White House chief of staff Mick Mulvaney is walking back a comment he made during a press briefing Thursday that the president held up military aid to Ukraine so that it would investigate Democrats.
In a statement Thursday afternoon, Mulvaney said: "There was absolutely no quid pro quo between Ukrainian military aid and any investigation into the 2016 election. The president never told me to withhold any money until the Ukrainians did anything related to the server."
He also accused journalists of "misconstruing" what he said to "advance a biased and political witch hunt against President Trump."
Mulvaney said the only reason the aid was held up was out of "concern about lack of support from other nations and concerns over corruption."
Earlier in the day, Mulvaney said the Trump administration paused the military aid because President Trump wanted Kiev to investigate allegations that Ukraine hacked the Democratic National Committee server in 2016.
"We do that all the time with foreign policy," Mulvaney said. "We were withholding money at the same time for, what was it, the Northern Triangle countries. We were withholding aid for Northern Triangle countries so that they would change their policies on immigration. And I have news for everybody: Get over it. There is going to be a political influence in foreign policy .... That is going to happen. Elections have consequences, and foreign policy is going to change from the Obama administration to the Trump administration."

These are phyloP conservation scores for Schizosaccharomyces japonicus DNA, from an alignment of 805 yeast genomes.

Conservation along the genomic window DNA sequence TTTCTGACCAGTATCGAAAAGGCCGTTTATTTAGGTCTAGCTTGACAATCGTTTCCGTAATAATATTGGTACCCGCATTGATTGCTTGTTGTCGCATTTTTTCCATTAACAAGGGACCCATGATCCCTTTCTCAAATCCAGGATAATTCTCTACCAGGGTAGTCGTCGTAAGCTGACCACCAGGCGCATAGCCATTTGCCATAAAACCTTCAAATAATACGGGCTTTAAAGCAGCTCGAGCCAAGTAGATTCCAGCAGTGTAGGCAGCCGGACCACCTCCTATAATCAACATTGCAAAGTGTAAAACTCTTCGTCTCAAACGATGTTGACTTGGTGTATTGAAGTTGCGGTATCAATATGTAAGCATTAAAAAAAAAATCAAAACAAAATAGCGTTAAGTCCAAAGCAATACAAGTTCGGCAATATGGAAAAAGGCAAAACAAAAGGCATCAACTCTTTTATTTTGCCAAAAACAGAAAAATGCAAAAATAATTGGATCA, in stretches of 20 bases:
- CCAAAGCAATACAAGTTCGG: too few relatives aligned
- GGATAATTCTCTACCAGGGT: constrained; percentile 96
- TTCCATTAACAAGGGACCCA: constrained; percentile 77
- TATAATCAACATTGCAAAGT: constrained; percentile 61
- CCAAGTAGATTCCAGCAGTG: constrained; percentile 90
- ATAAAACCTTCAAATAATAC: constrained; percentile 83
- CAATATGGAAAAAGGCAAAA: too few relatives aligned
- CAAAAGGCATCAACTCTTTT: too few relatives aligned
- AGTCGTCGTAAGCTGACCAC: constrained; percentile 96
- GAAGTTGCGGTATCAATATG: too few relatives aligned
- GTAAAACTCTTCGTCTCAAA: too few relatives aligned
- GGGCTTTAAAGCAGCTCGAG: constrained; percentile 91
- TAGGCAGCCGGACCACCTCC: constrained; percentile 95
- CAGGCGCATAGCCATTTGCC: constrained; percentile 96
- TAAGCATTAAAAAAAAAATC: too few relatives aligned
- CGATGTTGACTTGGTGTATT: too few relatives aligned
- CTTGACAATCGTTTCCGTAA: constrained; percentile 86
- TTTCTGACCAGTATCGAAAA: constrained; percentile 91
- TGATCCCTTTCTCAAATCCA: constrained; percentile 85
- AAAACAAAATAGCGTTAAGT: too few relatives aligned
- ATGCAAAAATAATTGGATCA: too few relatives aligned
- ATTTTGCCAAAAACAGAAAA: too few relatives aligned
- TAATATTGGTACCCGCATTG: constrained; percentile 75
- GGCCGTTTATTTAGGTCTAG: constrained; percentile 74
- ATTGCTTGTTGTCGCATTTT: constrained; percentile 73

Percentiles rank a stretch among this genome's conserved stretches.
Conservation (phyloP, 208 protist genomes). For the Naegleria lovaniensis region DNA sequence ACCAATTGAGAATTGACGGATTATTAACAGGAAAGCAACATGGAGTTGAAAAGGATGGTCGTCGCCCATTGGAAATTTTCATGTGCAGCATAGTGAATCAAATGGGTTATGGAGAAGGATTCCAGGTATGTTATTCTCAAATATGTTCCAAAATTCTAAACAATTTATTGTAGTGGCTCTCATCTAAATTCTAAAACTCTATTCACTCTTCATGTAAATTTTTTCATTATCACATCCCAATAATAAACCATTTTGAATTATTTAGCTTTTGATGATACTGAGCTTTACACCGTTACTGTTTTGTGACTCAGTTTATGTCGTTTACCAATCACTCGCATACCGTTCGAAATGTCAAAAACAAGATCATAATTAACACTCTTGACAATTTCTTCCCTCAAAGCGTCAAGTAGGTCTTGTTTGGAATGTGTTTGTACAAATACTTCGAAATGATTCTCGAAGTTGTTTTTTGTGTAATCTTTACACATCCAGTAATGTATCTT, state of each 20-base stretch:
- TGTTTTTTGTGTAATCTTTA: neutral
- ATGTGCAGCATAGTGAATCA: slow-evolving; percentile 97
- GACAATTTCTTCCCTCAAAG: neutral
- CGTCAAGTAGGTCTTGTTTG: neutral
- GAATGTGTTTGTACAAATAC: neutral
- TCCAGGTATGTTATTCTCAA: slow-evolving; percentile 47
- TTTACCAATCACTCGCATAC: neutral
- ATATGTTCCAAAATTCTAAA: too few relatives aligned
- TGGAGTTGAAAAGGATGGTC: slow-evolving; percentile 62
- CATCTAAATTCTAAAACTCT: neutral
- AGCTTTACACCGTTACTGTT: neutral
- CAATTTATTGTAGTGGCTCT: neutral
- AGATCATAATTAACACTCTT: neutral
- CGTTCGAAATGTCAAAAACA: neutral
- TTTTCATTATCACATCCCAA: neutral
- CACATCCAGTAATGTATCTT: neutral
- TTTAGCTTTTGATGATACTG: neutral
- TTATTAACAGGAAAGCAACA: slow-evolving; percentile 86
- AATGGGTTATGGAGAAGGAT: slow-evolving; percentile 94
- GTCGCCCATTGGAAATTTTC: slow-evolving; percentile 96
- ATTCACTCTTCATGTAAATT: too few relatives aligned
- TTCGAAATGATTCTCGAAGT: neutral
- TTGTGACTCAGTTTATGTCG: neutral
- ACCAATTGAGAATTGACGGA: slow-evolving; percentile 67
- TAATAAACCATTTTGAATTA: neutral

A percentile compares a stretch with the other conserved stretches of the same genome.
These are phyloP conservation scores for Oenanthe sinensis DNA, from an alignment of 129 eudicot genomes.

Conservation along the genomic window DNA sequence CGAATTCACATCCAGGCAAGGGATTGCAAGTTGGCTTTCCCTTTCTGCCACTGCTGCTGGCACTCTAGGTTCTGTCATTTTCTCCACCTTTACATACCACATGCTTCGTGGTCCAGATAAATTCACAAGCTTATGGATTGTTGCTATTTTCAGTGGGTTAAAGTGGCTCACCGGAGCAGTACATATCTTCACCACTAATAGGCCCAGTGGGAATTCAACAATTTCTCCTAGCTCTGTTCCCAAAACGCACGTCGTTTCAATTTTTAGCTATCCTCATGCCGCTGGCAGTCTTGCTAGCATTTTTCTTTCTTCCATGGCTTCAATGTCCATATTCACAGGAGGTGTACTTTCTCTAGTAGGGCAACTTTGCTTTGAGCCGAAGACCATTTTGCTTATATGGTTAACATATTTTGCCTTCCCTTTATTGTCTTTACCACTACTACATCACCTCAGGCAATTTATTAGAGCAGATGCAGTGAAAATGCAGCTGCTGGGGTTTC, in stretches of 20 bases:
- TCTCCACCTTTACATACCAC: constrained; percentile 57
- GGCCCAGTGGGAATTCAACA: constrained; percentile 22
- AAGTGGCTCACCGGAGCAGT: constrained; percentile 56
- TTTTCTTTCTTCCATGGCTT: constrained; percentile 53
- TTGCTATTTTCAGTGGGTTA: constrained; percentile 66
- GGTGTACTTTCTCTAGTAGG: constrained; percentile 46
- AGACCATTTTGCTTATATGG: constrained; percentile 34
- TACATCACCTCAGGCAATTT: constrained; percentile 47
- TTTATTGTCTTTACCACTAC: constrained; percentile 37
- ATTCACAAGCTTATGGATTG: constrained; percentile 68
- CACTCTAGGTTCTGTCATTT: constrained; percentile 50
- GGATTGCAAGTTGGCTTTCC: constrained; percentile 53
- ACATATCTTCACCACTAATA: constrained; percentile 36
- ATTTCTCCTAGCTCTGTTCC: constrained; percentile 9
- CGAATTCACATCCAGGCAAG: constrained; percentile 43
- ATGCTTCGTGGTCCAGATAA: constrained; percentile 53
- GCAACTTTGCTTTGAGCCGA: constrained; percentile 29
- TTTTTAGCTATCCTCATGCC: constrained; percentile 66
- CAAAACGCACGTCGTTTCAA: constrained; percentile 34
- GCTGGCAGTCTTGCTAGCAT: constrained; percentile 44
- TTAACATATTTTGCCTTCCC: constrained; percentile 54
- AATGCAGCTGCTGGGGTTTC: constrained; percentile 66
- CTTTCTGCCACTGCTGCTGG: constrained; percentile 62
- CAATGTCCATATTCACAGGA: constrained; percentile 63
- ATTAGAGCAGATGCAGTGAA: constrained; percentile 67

Those comments contradicted President Trump's repeated statements that there was "no quid pro quo" during his conversations with Ukraine's president.
Lawmakers were quick to react to Mulvaney's earlier comments. Rep. Adam Schiff, one of the lawmakers leading the impeachment investigation into President Trump, said in a tweet: "Things just went from very, very bad to much, much worse."
Rep. Ted Lieu said Mulvaney's comments were "damning" to the president. He said: "And then Mick Mulvaney today on national TV says, 'Yes, there was a quid pro quo, essentially, on the DNC conspiracy theory investigation.' And so that is all very damning for the president of the United States."
Some Republicans were also concerned about Mulvaney's comments; Rep. Francis Rooney called them "troubling."
Additional reporting from Newsy affiliate CNN.